“…Like Nobody’s Watching” Tackles Loneliness And A Bad Tom Hanks Obsession

“…Like Nobody’s Watching” Tackles Loneliness And A Bad Tom Hanks Obsession

Some dramatists create love letters to the things they admire. …like nobody’s watching doesn’t give the audience a love letter but an unhealthy delusion to the Tom Hanks classic Cast Away, and to castaway movies in general. This Robinsonade solo show by Jake Simonds is a cerebral production about the nature of loneliness.

The play opens with the bearded, curly-haired, scantily clad Simonds trying to start a fire the same way Tom Hanks does it in Cast Away. After toiling fruitlessly, his basketball begins talking to him. Pretty soon, the pair strikes up a conversation about Cast Away. This play isn’t just a conscious Cast Away remake though, but a serious meditation upon the film. After the opening scene, Simonds addresses the audience directly as he discusses why Tom Hanks spends half of Cast Away off the desert island and in society, but that nobody ever seems to remember that, or care. This soliloquizing about the movie goes on for almost fifteen minutes, as he meticulously recreates the famous “rain scene” from the end of the film, in which Tom Hanks’s character and his wife, now remarried, share one final kiss.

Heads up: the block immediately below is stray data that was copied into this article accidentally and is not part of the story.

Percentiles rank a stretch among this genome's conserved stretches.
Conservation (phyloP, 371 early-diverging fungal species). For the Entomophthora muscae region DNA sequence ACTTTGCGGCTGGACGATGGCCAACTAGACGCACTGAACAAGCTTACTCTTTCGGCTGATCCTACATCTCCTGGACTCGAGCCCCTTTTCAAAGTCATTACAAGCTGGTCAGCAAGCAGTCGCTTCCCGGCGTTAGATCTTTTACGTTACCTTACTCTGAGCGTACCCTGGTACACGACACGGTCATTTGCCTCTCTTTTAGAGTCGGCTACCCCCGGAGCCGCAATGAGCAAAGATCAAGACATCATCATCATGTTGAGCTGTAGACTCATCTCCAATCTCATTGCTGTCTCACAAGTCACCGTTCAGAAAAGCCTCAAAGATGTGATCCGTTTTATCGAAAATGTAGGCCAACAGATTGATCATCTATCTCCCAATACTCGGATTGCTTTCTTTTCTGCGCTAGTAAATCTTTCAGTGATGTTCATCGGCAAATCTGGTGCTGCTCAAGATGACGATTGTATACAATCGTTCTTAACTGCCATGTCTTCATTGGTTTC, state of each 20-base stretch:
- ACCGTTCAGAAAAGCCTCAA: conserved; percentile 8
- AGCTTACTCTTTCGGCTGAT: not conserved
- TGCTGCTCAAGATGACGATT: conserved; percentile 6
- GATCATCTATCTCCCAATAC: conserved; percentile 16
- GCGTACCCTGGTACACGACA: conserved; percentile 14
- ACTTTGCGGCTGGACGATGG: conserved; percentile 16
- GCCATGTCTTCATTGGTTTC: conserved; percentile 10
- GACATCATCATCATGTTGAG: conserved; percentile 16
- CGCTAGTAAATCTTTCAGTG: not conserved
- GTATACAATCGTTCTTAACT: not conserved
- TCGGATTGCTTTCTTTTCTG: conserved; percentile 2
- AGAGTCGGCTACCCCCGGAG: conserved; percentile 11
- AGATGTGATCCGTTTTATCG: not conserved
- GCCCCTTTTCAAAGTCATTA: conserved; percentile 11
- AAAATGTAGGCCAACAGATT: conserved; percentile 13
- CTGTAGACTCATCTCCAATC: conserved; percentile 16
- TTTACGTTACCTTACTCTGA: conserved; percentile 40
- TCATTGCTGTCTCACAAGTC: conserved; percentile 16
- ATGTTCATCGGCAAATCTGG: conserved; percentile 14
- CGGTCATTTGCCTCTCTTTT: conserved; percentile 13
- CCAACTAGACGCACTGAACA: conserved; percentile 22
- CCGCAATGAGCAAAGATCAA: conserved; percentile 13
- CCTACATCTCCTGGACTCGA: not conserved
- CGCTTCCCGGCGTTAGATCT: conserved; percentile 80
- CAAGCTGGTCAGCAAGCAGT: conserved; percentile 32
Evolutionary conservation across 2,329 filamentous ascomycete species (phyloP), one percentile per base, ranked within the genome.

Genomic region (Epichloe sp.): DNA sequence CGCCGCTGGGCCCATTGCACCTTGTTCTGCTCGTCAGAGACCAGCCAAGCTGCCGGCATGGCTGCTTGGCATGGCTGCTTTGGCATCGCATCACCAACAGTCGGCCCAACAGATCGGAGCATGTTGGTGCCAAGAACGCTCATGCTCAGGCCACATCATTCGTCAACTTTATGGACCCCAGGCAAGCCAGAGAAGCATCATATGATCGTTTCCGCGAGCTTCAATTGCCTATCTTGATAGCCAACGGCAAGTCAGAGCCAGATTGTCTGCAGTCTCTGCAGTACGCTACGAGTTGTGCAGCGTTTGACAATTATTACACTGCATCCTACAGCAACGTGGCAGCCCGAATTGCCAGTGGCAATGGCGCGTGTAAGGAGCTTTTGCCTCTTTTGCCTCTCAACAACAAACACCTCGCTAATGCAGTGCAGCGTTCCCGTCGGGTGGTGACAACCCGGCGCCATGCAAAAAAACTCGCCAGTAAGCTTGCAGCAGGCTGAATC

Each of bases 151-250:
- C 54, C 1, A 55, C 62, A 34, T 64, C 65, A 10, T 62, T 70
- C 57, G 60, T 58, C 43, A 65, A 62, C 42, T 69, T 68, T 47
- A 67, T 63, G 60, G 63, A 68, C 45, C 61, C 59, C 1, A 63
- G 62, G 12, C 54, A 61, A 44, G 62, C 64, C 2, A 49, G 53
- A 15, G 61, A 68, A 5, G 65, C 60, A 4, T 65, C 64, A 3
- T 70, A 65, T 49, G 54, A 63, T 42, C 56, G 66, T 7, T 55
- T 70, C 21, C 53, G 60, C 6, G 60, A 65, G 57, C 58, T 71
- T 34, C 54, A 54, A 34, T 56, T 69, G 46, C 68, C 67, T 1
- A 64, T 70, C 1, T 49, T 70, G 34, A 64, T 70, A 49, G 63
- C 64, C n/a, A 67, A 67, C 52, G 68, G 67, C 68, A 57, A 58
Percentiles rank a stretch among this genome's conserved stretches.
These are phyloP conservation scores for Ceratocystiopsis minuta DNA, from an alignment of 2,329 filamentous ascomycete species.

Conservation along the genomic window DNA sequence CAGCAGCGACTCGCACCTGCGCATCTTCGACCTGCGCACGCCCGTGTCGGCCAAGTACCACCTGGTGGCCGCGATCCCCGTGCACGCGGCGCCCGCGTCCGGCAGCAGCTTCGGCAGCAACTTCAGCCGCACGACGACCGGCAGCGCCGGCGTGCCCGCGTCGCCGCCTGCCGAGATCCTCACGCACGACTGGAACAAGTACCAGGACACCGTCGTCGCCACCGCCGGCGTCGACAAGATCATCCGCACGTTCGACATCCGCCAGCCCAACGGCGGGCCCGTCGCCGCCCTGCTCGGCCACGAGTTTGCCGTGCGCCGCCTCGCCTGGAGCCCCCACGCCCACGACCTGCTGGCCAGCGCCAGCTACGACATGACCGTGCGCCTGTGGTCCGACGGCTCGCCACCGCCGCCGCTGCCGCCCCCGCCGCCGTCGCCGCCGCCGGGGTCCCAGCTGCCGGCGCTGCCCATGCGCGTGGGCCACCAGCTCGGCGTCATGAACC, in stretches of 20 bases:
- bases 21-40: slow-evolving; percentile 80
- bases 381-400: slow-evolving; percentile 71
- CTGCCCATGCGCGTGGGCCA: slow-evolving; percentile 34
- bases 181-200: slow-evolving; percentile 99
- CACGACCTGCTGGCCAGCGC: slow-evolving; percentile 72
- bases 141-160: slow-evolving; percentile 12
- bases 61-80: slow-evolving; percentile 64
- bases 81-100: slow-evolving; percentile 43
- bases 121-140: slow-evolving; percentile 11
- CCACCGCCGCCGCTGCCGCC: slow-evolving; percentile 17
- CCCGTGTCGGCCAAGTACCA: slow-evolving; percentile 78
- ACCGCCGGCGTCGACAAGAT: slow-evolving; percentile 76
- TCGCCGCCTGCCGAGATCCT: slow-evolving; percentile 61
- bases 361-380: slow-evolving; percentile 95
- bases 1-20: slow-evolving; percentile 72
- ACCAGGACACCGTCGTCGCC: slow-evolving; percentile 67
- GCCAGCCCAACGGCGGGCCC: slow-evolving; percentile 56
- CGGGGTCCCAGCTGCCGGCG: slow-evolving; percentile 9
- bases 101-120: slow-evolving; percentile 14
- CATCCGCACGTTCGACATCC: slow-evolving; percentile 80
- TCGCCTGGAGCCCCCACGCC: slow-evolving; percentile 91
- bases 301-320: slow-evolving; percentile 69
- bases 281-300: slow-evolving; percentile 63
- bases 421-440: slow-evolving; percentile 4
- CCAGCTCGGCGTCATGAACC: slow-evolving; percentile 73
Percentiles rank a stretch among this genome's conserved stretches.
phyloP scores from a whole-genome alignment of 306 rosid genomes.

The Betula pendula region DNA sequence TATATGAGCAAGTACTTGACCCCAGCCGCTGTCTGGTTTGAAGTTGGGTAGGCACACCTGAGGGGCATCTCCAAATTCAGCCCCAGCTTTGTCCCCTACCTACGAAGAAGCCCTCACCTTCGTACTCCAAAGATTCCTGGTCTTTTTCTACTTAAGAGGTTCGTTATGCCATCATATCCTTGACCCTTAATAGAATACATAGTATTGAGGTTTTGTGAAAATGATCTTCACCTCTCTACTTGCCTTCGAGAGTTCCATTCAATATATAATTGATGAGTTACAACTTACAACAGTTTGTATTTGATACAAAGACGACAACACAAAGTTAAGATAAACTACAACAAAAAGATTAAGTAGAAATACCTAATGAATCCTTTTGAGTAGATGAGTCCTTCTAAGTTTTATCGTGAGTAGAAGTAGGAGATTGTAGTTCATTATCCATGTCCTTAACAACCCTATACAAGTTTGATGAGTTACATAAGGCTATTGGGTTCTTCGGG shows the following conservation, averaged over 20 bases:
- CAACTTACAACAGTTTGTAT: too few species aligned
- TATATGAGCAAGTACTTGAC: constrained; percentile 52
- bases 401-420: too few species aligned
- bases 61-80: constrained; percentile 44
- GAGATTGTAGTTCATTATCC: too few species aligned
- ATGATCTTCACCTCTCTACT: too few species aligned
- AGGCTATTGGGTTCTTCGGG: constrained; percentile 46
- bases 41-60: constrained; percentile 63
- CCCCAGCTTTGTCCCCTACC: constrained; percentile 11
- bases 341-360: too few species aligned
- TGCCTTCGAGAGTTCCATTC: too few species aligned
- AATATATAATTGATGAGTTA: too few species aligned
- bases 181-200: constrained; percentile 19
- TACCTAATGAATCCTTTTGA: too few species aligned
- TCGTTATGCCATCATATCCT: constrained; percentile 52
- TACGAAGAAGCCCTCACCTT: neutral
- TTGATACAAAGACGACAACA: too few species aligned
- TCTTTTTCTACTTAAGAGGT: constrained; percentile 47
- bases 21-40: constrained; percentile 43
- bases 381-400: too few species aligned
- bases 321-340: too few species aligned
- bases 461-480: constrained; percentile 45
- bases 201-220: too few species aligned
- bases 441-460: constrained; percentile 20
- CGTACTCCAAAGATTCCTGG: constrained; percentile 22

As much as …like nobody’s watching is obsessed with the genre of castaway or isolations movies, liberally quoting Gravity, Home Alone, and The Martian, this production seeks to answer larger questions about why we are so obsessed with those films. Essentially, why we are so obsessed with the idea of being totally alone. Simond’s answer is predictable: that instead of seven continents the world is made of seven billion individualized ones, so he says. We like films about loneliness because we often are lonely. The high point of …like nobody’s watching is the way in which it shows us how difficult it can be when feeling alone.

The play stays true to Simond’s obsession with isolation movies, and most of the play is told through Simond’s character recreating movie scenes with his basketball Spalding. Simond’s crafts a character that can only communicate through the movies. Eventually, Simond’s gets off his personal island, and the play ends with a montage on the projector screen of scenes from famous castaway movies, most of them already referenced in the play. And of course, Cast Away takes center stage, and the last thing the audience sees is Tom Hanks floating in a raft reaching out to a passing ship, as Simond’s recreates it on stage.

 At the Nouvelle Scène, Studio A

This article originally appeared in Capital Critics’ Circle on June 16, 2018, and has been reposted with permission.

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Ryan Pepper

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